Why All Christians Should Observe Lent

Four reasons it matters.

Historically, Lent is the season preceding Easter in the church calendar, and it is often observed as a time of reflection and repentance. It is a season of preparation, a time of waiting and remembering.

But is Lent important? Is it worth observing—or at least acknowledging—especially if, like me, you’re not currently part of a liturgical church tradition?

I think so. Here are four reasons Lent matters—and how it can point us to the truth of the Gospel in practical, important ways:

Lent is a Reminder of Our Need to Repent

Repentance is not a sexy word; repentance is a call to turn around and away from our sinful ways. It means first acknowledging that we are sinners, and then saying no to our sin. But repentance is at the very heart of Christianity: we cannot, in fact, follow Jesus without repenting of our way and choosing His way instead (Acts 2:38).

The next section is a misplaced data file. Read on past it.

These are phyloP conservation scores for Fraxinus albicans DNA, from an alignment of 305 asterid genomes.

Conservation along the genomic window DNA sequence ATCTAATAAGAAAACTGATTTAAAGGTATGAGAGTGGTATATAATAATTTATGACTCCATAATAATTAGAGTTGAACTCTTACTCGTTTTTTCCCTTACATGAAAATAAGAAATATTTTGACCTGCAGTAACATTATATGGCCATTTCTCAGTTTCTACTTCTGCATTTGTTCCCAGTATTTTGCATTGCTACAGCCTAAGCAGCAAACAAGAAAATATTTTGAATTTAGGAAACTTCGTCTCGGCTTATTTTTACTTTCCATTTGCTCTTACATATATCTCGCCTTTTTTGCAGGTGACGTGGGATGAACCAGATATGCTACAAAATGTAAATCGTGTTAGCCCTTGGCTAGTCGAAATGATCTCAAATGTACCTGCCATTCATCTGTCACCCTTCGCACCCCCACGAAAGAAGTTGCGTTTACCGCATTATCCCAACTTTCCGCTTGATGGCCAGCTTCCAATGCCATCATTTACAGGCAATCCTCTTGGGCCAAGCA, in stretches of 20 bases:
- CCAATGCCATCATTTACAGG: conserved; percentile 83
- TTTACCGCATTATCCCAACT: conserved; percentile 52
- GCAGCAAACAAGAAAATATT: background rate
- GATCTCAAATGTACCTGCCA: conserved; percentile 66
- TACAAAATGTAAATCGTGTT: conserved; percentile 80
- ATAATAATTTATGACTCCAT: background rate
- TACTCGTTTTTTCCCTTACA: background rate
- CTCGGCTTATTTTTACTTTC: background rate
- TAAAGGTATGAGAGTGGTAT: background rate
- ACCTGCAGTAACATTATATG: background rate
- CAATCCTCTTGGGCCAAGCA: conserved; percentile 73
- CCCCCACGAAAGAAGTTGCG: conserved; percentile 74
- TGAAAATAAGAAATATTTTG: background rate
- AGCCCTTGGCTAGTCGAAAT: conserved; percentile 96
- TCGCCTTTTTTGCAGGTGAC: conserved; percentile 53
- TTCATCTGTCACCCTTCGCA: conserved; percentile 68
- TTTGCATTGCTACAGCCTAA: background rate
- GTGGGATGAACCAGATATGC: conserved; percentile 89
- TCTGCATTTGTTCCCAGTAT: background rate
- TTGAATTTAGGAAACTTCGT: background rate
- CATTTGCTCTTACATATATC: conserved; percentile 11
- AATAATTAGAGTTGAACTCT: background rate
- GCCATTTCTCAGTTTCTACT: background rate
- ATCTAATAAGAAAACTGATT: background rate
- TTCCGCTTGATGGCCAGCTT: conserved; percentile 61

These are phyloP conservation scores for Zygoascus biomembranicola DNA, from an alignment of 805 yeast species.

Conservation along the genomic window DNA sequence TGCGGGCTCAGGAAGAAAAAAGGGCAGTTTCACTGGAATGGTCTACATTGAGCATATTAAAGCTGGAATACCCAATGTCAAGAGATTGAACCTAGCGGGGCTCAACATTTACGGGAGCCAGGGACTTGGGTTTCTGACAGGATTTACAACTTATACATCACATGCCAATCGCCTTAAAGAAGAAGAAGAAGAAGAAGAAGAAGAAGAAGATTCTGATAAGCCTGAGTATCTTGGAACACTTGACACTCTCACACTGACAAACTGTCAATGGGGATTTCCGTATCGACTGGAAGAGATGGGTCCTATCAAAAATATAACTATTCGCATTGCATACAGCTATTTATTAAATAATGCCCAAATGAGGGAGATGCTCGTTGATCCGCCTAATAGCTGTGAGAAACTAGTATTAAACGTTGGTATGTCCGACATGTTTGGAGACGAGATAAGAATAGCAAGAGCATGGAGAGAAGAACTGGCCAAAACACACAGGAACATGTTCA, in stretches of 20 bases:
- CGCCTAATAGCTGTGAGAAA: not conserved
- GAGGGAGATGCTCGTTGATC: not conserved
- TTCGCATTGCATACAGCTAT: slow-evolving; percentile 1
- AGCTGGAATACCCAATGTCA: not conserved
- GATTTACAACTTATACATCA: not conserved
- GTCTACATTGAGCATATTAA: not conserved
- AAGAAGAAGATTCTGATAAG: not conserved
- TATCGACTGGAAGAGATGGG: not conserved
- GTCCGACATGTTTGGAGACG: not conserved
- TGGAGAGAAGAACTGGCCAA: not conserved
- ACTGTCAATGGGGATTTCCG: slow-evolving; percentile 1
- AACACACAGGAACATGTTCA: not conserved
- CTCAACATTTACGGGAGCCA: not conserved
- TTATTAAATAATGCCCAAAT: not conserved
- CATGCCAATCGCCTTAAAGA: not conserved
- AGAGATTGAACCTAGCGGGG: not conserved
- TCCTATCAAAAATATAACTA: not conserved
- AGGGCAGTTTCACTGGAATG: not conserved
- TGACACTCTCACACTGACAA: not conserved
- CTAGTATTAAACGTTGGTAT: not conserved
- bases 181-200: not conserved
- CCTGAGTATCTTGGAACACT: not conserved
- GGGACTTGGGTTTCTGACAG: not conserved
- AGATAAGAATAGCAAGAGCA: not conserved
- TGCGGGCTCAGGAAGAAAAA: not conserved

Lent is a season of acknowledging our consistent, daily need to repent—and therefore, of our consistent need for a savior. It’s important to remember how desperately we need to be saved from our sin, and that Jesus is the only hope we have to be saved; that reality grounds us in His kindness and goodness.

Lent is a season of acknowledging our consistent, daily need to repent—and therefore, of our consistent need for a savior.

During Lent, We Pare Down Our Excesses

Traditionally, Christians have understood Lent to be a time when unneeded things are stripped away in order to remind us of our neediness before and for God. Christians still do this today, giving up meat or chocolate, or abstaining from alcohol or watching television.